The Catch-22 of Setting Up an Archive

Ok.  Here it comes, a whine.  In my pursuit of the goal of setting up a national diary archive these stumbling blocks have emerged:

First of all, there  is the total disinterest of the two local newspapers in publicizing the idea of this project.   Apparently they do not recognize any value in such an archive.  Do you suppose they archive all the blatherings of their pitiful press?  What exactly is the repugnance for this form of writing?  With funding, I can envision this archive growing into a magnificent jewel-in-the-crown of this city at the middle of the country, already touted as one of the best places to live in America.

Is their lack of enthusiasm merely the backlash from their intuition that the printed word is dying…that their own jobs are disappearing into the (I like this word!) viral world?

I, too, understand that the handwritten private journal is becoming extinct.  Which is precisely why we must preserve the last of this species.

Now here is the catch-22:  To create such an archive you must first conjure up interest before you are entitled to financial or social support.  No interest=no non-profit organization.   On the other hand, I am told that unless I establish it as a non-profit there will be no interest.  You need a few courageous  souls who will be the  board of directors and who love to write all of  that gobbledygook and the tedious reports that are required (so that you don’t have to) to prove you are a viable entity.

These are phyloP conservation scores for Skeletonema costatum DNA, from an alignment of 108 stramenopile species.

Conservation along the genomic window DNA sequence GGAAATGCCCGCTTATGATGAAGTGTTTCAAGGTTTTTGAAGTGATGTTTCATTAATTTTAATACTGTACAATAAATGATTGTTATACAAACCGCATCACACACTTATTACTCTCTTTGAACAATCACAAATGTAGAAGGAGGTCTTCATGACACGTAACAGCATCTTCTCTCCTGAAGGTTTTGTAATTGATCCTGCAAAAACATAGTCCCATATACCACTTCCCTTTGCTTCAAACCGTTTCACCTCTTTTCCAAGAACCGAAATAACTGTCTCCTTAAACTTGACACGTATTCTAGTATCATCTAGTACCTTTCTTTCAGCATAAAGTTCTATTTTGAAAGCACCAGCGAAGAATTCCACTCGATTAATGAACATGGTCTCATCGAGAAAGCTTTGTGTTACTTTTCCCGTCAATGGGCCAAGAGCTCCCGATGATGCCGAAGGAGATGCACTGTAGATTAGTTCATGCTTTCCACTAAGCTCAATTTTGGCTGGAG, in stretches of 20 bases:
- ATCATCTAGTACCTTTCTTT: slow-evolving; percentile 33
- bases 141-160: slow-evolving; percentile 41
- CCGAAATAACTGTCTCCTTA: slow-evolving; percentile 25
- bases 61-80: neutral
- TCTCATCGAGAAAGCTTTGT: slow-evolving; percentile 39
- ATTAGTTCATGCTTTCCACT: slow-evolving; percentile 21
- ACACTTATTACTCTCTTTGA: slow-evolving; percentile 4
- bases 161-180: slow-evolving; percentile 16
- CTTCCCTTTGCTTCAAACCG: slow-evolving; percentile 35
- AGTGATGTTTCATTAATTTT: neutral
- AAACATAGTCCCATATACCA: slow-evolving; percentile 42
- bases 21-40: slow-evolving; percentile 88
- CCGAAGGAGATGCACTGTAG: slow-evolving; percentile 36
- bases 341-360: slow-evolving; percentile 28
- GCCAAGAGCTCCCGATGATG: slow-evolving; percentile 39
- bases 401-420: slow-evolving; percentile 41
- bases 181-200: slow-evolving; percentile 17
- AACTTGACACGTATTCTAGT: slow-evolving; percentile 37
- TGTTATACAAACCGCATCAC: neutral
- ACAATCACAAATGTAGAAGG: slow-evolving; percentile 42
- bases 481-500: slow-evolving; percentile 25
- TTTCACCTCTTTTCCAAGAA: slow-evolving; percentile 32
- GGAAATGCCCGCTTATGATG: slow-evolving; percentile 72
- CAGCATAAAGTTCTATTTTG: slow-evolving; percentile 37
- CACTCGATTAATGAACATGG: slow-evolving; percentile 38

The rules for setting up a non-profit give me the same sense of dread as going to the dentist.  Perhaps a lawyer…

Pursuing the line of materializing some support, I called the library last week to set up a room for a free journal writing workshop and presentation on creating the diary archive.  Guess what?  You cannot schedule a room unless you are  a non-profit organization!

I distinctly remember two events I attended recently at the library.  One was a free chat by a local  author.  In the back of the room a local bookstore was selling her books like hotcakes.  Wasn’t there a profit in there somewhere?  The second event was a lecture on how to start a blog (the journal writing extinction committee).  The presenter would not answer my question at the end.  Instead, she handed me a business card.  This is also a non-profit?

I am sitting back on my haunches trying to figure out strategy.  I am not a political princess.  I am not a rah-rah fund raiser.  I am not young and pretty. I am Boxer, the workhorse, from Animal Farm.  Hmm.  So how do I do this?

I haven’t given up.  I haven’t quit.  I can find another room to rent for a lecture.   I can pay for advertising.  I can hire a kid one third my age to teach me more about how to drive a blog.  This is just a flesh wound.

All y’all out there can send your moral and financial support. And ideas.

Oh…and I have one last complaint.  It’s about the weather.  I called the weatherclown this morning and he said it was going to be a sunny,  50s day.  Trickster.  It is 39 and totally overcast.   Feels like snow.  My sister-who-is-always-right says the weather forecasters are always right.   Have I ever told you about my sister?




One Response to “The Catch-22 of Setting Up an Archive”

  1. Terry Says:

    I only just came across your blog here via an article on BBC4 about the British Diary Project. I’m interested because I’ve kept a diary since about 1973, or maybe a bit earlier. Not daily, but there are – I don’t know – maybe 40 – 50 volumes in a hodgepodge of paper formats – spiral notebooks, bound books, steno pads…anyway, I’m posting hoping to encourage you to keep trying, but also to ask if you’ve looked into Kickstarter or Indiegogo or some similar crowd-funding method. They might give you guidelines on what kind of research you would need to create a compelling Kickstarter campaign. I think many successful Kickstarters have blogged about how they did it. Seems like it would have a nationwide appeal.

    Good luck!


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